These requirements are intended to serve as an early alert to a banking organization’s primary federal regulator and is not intended to provide an assessment of the incident.


3. Consideration of the use of improved information technology:


Not applicable.


4. Efforts to identify duplication:


There is no duplication.


5. If the collection of information impacts small businesses or other small entities, describe any methods used to minimize burden.


Not applicable.


6. Consequences to the federal program if the collection were conducted less frequently:


Not applicable.


7. Special circumstances that would cause an information collection to be conducted in a manner inconsistent with 12 CFR part 1320:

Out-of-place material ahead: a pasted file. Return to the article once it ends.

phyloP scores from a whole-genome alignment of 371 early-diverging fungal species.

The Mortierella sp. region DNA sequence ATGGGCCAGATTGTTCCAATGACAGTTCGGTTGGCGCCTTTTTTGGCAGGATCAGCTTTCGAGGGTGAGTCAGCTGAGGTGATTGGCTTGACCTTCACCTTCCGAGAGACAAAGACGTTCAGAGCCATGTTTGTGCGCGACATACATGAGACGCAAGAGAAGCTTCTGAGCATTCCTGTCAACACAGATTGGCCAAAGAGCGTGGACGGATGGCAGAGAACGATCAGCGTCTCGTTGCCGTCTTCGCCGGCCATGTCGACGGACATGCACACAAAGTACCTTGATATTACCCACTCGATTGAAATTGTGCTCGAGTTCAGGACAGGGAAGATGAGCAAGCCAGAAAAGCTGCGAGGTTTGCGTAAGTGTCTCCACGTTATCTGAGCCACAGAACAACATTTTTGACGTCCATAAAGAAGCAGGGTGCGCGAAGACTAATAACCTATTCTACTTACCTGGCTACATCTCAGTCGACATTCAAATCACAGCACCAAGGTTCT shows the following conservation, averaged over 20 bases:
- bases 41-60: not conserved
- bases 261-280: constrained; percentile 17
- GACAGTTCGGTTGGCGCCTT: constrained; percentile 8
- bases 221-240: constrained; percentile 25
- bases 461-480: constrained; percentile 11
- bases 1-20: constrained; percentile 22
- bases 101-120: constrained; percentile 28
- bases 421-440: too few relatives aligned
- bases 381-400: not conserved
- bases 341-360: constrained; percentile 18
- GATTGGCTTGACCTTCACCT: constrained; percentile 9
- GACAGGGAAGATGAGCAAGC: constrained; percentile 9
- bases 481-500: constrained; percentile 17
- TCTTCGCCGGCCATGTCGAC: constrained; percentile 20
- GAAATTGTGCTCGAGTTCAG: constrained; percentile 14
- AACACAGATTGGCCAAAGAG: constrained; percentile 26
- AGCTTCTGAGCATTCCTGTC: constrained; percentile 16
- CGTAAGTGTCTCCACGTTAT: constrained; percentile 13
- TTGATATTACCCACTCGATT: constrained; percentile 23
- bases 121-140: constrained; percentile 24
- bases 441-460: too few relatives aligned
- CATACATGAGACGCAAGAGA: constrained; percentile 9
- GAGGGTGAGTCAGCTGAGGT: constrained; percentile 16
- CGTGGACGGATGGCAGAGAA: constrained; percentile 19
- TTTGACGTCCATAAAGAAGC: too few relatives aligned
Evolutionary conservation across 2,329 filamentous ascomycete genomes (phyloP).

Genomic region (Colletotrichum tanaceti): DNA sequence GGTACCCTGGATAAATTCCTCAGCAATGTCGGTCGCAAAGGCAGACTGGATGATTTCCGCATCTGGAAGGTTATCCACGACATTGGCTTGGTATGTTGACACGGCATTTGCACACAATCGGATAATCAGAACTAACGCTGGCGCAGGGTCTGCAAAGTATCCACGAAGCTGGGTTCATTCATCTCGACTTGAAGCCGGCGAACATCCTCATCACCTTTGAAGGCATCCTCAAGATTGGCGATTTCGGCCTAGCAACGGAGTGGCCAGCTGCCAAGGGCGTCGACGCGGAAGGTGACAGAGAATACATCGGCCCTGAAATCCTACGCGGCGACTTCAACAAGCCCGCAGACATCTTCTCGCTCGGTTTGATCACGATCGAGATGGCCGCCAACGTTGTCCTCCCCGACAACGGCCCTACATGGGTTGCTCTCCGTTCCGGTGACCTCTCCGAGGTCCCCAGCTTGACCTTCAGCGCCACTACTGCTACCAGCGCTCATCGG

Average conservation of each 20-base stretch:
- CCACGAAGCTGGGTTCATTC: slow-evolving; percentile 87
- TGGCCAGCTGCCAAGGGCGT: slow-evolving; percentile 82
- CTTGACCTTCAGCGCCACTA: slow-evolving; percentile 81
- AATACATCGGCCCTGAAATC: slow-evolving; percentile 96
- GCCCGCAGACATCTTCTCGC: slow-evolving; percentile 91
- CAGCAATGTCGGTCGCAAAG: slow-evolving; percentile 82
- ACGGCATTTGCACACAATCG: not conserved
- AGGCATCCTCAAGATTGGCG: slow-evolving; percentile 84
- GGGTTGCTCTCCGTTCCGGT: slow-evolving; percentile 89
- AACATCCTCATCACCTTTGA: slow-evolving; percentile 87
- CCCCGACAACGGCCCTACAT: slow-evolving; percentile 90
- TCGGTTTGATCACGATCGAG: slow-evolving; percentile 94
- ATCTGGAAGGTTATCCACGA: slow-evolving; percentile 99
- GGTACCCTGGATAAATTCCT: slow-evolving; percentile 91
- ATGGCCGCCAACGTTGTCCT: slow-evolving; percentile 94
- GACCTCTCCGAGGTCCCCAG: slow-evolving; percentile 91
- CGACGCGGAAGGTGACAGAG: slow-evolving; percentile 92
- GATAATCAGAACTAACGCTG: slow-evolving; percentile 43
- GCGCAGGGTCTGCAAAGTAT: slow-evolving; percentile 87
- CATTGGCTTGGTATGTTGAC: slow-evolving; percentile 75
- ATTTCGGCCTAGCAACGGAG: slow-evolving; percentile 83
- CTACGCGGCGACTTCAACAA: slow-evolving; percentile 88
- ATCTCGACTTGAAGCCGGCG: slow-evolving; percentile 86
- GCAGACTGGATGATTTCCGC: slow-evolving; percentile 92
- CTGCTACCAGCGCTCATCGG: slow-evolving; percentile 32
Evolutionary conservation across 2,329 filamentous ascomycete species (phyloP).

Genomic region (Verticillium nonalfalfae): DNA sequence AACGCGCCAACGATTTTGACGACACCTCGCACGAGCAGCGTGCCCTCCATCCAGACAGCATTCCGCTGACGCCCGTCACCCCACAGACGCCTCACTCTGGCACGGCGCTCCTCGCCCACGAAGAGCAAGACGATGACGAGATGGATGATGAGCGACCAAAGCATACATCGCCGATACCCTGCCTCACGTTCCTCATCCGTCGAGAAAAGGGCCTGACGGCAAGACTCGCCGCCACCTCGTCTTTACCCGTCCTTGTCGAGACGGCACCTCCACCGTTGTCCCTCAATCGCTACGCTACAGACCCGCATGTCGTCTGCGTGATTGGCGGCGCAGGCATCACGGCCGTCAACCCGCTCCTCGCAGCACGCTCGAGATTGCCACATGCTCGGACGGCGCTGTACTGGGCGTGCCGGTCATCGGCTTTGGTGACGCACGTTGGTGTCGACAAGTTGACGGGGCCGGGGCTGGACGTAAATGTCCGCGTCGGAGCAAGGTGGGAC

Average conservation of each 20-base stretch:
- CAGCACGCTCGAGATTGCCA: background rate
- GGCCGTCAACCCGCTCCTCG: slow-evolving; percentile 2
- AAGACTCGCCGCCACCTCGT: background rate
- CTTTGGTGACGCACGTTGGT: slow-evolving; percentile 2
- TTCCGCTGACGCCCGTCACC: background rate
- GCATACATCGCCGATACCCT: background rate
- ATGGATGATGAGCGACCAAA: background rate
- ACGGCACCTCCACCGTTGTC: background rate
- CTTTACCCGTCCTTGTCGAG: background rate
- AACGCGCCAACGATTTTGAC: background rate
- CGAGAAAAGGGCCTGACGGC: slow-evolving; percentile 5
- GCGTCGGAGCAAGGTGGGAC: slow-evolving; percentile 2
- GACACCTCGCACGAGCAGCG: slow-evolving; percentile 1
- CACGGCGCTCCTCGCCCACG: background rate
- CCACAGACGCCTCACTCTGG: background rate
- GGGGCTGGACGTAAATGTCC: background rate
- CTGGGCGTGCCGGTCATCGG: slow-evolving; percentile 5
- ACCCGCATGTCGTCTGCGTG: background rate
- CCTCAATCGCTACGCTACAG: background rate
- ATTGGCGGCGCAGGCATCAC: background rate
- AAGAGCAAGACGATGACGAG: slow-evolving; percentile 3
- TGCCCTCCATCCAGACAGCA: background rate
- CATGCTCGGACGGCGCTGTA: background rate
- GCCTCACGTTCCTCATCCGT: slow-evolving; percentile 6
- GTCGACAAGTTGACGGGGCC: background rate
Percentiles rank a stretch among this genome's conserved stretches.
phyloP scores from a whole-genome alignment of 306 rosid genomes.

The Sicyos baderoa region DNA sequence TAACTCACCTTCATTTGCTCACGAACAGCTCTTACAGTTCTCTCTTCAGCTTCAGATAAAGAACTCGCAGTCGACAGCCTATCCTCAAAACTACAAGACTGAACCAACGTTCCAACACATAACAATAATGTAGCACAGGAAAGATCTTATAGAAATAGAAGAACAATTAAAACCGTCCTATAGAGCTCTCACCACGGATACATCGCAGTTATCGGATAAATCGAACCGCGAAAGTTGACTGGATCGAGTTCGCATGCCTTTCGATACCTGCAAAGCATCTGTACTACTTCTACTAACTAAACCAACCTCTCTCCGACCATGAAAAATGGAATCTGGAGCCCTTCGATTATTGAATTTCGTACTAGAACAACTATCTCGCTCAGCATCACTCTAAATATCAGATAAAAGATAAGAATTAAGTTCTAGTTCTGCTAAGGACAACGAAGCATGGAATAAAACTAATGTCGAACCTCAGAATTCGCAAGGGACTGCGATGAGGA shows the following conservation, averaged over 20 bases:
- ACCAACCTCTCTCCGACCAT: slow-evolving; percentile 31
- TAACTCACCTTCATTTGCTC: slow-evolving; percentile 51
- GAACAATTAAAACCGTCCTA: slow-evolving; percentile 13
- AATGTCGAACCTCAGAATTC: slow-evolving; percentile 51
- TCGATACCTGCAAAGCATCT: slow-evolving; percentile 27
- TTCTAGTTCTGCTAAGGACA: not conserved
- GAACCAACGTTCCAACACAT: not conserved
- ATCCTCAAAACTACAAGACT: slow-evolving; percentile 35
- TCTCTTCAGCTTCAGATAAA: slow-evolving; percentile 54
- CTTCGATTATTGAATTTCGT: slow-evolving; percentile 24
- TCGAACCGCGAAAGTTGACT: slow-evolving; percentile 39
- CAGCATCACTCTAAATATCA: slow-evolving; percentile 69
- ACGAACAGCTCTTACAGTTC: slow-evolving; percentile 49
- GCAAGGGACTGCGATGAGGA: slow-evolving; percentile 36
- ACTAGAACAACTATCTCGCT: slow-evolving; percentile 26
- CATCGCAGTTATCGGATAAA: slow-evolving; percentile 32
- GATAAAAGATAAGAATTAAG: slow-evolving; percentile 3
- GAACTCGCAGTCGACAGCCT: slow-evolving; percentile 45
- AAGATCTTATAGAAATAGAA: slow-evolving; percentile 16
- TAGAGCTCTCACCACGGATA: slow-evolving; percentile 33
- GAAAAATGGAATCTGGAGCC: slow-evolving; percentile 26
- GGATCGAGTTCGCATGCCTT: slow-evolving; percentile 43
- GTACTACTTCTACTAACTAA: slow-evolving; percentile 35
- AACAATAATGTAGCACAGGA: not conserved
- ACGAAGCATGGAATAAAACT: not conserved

Not applicable.


8. Efforts to consult with persons outside the agency:


The OCC issued a notice of proposed rulemaking for comment containing the collection. The agencies received one PRA-related comment, which agreed that collections of information have practical utility.


9. Payment or gift to respondents:


None.


10. Any assurance of confidentiality:


The information will be kept private to the extent permitted by law.


11. Justification for questions of a sensitive nature:


There are no questions of a sensitive nature.


12. Burden estimate: 1


Reporting: 22 Respondents x 3 hours = 66 hours


Disclosure: 802 Respondents x 3 hours = 2,406 hours


2,406 hours x $114.17 = $ 274.693.02